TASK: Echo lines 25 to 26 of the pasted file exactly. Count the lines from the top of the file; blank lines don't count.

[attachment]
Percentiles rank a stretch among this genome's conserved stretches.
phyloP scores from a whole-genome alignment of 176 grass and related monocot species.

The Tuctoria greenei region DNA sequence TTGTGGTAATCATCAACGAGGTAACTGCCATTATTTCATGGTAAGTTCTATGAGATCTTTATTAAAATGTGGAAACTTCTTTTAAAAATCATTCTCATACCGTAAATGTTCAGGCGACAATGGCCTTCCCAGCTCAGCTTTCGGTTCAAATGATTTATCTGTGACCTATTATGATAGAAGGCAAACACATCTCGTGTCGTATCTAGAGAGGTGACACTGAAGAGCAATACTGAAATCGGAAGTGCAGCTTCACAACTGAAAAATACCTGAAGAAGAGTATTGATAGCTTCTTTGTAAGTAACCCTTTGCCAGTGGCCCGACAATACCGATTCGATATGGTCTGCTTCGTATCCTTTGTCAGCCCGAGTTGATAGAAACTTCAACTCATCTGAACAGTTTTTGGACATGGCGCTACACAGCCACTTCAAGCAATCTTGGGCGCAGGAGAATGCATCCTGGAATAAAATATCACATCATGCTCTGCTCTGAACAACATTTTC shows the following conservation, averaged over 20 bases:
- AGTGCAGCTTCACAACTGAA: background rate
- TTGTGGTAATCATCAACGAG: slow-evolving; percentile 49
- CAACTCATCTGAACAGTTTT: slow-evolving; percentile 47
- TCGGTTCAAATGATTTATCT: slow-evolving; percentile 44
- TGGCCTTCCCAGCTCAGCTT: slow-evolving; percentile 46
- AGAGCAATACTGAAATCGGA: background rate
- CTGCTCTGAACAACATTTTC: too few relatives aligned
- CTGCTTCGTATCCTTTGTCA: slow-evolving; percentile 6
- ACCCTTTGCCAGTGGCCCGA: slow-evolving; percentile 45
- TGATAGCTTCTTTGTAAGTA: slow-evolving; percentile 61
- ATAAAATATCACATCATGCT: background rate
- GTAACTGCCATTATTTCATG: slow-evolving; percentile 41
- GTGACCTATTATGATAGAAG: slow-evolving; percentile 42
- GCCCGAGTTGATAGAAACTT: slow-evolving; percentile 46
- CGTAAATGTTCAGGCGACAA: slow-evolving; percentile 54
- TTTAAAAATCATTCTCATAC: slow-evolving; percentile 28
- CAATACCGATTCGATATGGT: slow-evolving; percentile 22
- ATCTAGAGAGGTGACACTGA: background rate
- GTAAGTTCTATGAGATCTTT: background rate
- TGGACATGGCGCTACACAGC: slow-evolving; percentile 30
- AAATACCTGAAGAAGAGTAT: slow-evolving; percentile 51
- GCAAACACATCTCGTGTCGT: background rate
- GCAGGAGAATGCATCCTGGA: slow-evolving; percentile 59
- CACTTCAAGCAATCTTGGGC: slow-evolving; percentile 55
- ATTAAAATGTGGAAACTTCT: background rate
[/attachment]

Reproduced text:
- GCAAACACATCTCGTGTCGT: background rate
- GCAGGAGAATGCATCCTGGA: slow-evolving; percentile 59